Considering these facts and knowing how email and files are processed in forensics investigations, it's completely possible that the FBI processed 650k emails for the context of this investigation in this timeframe.

Mom, it's fine if you want to distrust the FBI.  A little distrust of authority is actually probably healthy.  Say that the FBI is actively covering something up.  Say that if they release the emails, Putin will start WW III.  Say whatever you want, but don't subscribe to the "FBI couldn't have done it this quickly" narrative.  It's not only wrong, it's provably wrong.

Also: Mom, I love you.

* For the person who hit me up on Twitter assuming that I was picking on all moms with this post, let me set the record straight.  My mom, a great professional nurse, nursing administrator, etc., has a complete lack of understanding about technology.  I honestly wrote this post in response to one of her shares on Facebook that highlighted some mistruths re: forensics.  

Wednesday, November 2, 2016

DNS shenanigans - 3rd party disclosure of non-public data to swing an election

Earlier I posted about the possibility of disclosing private data to change the course of an election or otherwise influence public policy. Little did I know that slate.com was already working on a story to do just that.

A researcher identified only as Tea Leaves disclosed that he had access to passive DNS logs from one or more ISPs.  Using this DNS data, he can see who is communicating with who (as long as they use domain names to communicate).  I'm going to ignore the obvious ethical issues of disclosing private data in this post (more on that later).  I'm also going to avoid the fact that the conclusions of the slate.com story have been debunked.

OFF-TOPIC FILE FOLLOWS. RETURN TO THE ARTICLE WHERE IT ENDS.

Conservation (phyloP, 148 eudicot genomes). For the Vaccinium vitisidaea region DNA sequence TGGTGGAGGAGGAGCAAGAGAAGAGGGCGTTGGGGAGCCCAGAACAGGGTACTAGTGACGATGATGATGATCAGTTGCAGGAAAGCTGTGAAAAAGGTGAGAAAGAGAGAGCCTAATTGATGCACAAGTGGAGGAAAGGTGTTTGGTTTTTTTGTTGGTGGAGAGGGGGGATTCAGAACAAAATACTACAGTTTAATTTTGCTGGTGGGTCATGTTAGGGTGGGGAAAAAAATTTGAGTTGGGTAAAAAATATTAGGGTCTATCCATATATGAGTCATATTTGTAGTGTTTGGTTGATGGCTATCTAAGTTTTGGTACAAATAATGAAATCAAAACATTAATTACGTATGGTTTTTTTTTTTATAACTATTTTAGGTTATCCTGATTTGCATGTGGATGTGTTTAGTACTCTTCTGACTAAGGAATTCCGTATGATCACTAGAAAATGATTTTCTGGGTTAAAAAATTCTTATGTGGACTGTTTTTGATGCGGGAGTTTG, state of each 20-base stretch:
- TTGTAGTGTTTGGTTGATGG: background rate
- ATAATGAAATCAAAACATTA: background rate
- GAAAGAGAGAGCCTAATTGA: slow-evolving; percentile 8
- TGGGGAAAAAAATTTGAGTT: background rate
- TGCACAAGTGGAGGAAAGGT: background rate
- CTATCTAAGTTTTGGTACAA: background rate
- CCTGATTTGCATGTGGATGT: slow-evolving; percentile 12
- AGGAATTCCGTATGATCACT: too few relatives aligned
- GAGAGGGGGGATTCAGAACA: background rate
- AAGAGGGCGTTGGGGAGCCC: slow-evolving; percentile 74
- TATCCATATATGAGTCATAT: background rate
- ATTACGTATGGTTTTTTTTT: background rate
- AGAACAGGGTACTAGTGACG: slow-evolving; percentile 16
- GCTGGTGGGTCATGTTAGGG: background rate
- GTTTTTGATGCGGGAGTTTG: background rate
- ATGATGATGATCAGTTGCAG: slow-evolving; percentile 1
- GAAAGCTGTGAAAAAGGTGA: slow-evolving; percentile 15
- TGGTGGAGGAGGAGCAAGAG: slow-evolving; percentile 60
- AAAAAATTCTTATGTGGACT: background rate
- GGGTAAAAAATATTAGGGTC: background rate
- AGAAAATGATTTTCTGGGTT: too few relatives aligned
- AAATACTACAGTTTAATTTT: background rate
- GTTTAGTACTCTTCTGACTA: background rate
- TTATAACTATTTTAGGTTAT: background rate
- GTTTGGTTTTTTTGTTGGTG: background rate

I do think it's worth discussing what researchers could do with ISP grade passive DNS data so you understand what can be done with it if someone were to abuse the data.  You should know that most researchers with passive DNS data only see that resolutions occurred, not the specific IP addresses that made the requests.  It is this unique data that allowed Tea Leaves to make the Trump server "conclusions."

A few things you could do with similar data:

  • See all the websites you visit and attribute these visits to you specifically and what times you visit them
  • Find all the porn websites visited by your local politician
  • Find out all of the freaky porn sites you visit and blackmail you
  • Figure out who your bank is
  • Track your shopping habits and deliver targeted advertising by snail mail
  • Find out what antivirus software and other third party software is used in a corporate network
  • Discover a publicly traded company that has been compromised by malware and short their stock

I'm sure there are some other ideas out there, this is just a partial list to get you thinking.  Yes, please tell me this is why you use a VPN. I'll say that's better, but doesn't in any way minimize the seriousness of what Tea Leaves did.  Also, anyone with ISP level data access can tell when you are using a VPN and then look for DNS leaving that location as well.  Sure there may not be a 1:1 correlation between a particular DNS request and you (others could be using the VPN server) but given enough data you can probably paint a pretty complete picture.

Malware researchers need access to this data at an ISP level - there are some very important benefits here that help keep the Internet safe.  But in order for this data to continue to be shared, we have to police our own community.  We can't prevent researchers from leaking privileged data (even NSA and FBI can't seem to stop this).  But we can actively dox and shun those who abuse their positions of trust.